We used the diaries to assess quality of life using the proportion of days in each of the assessment periods when no problem was reported in six categories of life.27 Participants assessed symptoms at night, first thing in the morning, and during the day. We calculated the proportion of symptom-free days (no symptom of any kind) for each assessment period. Participants used inhaled bronchodilators as required. We assessed bronchodilator consumption by the frequency of daily use of the prescribed bronchodilator during each of the assessment periods.
An initial sample size of 270, with a 25% dropout rate (giving a final number of 202), would give a power of 80% for detecting an 8% difference in mean predicted FEV1, based on SD 20% and a two tailed test at the 5% level. FEV1 and quality of life from diaries were the primary outcome variables; all other variables were designated as secondary. A sample size of 270 would give a power of 80% for detecting a difference in quality of life of 0.12 (SD 0.3).
We examined all outcome measures for suitability for parametric analysis. We tested blinding with χ2 test. We tested clinical efficacy by comparing the two treatment groups at the end of the study (week 16 for clinic assessments and week 15 for diary assessments) using analysis of covariance. For FEV1 the covariate was the average assessment at the start and end of the run-in period. For the other clinic based outcomes the covariate was the value obtained at the start of the run-in period. For outcome measures assessed from diaries the covariate was the value obtained from the average of values during the run-in period.
Because research in homoeopathy predicts an initial deterioration followed by improvement, we undertook a secondary analysis using the interaction term in a repeated measures analysis of covariance.28 The interaction value in the analysis of covariance shows whether changes in outcome are significantly different between the two groups by comparing a series of differences over the treatment period. Significance in the interaction value for analysis of covariance may occur if homoeopathy is having either a short term effect or a non-therapeutic effect. To interpret the pattern of any interaction effects we carried out individual analyses of covariance to compare each week after treatment with baseline for the two treatment groups. We examined only significant interactions in this way to avoid increasing the risk of a type I error due to multiple comparisons. We carried out the interaction test using only those participants who completed all diary or clinic assessments. Individual analyses of covariance were carried out on all participants who completed that particular assessment.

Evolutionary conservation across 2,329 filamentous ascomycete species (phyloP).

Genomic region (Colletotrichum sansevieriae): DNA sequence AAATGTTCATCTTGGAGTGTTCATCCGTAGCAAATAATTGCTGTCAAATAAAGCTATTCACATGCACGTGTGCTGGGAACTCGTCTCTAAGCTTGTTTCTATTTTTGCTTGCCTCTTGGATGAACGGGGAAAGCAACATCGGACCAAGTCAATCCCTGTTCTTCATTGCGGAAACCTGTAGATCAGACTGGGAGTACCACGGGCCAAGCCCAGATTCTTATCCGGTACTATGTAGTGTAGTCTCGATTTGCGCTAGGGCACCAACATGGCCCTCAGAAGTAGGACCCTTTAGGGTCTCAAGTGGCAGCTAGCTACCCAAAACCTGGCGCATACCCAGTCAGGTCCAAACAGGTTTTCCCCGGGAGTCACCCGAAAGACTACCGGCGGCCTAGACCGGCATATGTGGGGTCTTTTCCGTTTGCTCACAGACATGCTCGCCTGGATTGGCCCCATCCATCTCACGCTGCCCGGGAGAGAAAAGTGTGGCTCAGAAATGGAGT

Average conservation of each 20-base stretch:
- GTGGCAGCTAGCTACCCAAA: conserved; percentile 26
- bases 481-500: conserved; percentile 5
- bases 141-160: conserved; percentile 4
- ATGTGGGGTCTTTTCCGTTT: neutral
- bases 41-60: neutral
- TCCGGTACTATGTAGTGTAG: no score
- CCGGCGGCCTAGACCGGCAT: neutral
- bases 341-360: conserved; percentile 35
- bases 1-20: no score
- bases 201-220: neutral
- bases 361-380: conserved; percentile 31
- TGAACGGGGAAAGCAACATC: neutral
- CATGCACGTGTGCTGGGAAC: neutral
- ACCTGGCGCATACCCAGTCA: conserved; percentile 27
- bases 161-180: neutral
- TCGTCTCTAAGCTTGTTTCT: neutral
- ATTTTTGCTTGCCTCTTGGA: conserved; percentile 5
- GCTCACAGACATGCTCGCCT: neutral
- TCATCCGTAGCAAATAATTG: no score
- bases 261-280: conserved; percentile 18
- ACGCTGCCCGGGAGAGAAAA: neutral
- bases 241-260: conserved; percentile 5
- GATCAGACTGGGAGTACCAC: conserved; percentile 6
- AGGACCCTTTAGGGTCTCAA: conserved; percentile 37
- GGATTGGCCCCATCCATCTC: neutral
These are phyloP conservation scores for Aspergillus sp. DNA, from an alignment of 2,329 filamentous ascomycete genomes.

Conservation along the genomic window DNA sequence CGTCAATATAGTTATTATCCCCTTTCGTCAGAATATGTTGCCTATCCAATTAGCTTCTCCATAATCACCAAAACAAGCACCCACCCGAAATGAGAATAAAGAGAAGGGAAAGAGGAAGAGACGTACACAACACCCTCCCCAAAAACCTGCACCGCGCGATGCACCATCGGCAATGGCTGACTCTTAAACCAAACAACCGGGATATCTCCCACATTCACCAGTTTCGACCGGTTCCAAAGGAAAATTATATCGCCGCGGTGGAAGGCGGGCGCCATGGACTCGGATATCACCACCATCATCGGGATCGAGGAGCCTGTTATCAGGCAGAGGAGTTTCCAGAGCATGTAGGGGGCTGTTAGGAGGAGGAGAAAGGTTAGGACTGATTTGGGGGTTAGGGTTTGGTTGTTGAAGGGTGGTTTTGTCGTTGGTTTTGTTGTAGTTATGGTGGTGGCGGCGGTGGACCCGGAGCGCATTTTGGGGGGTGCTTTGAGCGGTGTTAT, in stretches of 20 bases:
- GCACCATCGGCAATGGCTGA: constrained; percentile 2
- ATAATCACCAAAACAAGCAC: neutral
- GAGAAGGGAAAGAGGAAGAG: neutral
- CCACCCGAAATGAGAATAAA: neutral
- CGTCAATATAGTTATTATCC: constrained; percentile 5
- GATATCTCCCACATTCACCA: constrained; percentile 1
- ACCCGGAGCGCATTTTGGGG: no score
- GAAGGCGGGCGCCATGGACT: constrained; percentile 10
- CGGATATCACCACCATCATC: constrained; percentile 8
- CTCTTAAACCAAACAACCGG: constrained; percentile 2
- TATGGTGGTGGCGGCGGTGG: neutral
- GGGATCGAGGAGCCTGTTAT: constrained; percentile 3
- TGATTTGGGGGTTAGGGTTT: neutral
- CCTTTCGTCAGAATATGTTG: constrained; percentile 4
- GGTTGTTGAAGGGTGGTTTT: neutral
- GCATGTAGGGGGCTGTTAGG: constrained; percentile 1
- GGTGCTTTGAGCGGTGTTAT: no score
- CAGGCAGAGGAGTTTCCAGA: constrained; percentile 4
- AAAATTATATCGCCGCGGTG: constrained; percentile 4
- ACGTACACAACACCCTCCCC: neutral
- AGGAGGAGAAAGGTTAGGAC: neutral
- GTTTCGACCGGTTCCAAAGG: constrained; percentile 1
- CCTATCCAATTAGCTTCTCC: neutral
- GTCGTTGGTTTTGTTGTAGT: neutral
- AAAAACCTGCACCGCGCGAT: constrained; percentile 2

We used correlated Spearman's correlation coefficient to test whether belief in homoeopathy affected outcome. We correlated the total score on attitudes to complementary and alternative medicine with the change scores—that is, differences between baseline and point of maximum average improvement—but only for those variables where there was a significant effect. Probabilities of <0.05 were considered as significant.
Sample characteristics at baseline and blinding